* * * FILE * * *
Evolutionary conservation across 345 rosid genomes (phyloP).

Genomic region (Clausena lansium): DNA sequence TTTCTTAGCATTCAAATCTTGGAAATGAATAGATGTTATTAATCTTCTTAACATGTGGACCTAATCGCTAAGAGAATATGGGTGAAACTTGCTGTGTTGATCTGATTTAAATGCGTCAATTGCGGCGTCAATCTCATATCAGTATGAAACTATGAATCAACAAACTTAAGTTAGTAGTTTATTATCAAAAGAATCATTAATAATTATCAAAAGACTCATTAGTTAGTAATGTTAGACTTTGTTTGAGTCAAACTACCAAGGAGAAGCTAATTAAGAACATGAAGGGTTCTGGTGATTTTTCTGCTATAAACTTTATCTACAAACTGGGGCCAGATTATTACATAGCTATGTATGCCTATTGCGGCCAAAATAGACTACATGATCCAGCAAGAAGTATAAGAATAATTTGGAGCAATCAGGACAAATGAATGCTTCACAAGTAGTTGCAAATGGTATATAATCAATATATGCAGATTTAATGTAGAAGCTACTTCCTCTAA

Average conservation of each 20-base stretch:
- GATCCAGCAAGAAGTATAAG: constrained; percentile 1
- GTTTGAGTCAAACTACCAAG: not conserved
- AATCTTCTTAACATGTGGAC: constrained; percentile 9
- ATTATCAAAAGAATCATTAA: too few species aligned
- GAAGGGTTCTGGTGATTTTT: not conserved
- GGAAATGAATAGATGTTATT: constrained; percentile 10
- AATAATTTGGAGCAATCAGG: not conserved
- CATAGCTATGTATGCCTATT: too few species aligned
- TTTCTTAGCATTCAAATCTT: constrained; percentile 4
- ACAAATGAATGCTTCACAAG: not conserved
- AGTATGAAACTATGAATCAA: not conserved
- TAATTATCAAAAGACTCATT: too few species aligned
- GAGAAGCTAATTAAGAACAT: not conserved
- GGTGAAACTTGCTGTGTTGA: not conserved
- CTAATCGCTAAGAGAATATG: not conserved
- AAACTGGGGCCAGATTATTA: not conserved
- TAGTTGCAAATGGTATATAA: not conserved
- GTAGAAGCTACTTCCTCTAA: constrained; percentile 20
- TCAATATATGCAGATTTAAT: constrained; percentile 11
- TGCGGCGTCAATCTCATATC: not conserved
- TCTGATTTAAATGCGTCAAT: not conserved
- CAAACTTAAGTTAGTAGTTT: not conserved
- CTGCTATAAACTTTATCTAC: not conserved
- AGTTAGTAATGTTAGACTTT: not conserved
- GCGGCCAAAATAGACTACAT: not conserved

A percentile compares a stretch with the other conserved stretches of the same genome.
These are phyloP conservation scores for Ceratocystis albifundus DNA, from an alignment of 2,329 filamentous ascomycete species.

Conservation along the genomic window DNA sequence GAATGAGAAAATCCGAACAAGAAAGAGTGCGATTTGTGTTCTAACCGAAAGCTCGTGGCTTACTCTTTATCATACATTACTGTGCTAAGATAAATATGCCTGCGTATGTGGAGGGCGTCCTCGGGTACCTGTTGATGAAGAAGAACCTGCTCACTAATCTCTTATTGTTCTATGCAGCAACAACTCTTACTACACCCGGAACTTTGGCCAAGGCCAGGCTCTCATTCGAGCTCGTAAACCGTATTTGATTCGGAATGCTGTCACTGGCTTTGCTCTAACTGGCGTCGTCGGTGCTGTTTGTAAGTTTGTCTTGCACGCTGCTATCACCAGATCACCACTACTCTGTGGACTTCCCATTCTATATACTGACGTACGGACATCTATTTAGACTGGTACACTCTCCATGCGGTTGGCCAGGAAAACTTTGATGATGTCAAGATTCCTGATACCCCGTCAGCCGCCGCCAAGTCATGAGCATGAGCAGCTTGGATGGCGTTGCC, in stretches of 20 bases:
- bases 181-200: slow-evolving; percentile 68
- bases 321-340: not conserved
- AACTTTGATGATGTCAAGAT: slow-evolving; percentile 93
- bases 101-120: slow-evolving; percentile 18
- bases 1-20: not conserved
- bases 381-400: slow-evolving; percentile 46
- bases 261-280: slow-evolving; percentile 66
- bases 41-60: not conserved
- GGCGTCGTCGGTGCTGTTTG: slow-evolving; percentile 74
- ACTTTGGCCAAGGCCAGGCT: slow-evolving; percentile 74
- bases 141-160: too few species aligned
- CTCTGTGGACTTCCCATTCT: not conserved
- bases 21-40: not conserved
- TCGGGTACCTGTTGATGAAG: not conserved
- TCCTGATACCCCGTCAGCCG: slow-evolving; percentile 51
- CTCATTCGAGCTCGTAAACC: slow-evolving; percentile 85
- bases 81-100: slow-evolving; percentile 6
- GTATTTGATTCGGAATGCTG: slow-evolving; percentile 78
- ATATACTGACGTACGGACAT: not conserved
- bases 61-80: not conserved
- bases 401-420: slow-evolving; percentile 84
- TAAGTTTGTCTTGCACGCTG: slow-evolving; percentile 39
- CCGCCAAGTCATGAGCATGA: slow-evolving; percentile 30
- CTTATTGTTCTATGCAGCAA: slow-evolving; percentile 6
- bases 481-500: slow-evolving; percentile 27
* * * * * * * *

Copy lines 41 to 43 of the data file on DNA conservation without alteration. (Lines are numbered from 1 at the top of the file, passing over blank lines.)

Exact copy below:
- ACTTTGGCCAAGGCCAGGCT: slow-evolving; percentile 74
- bases 141-160: too few species aligned
- CTCTGTGGACTTCCCATTCT: not conserved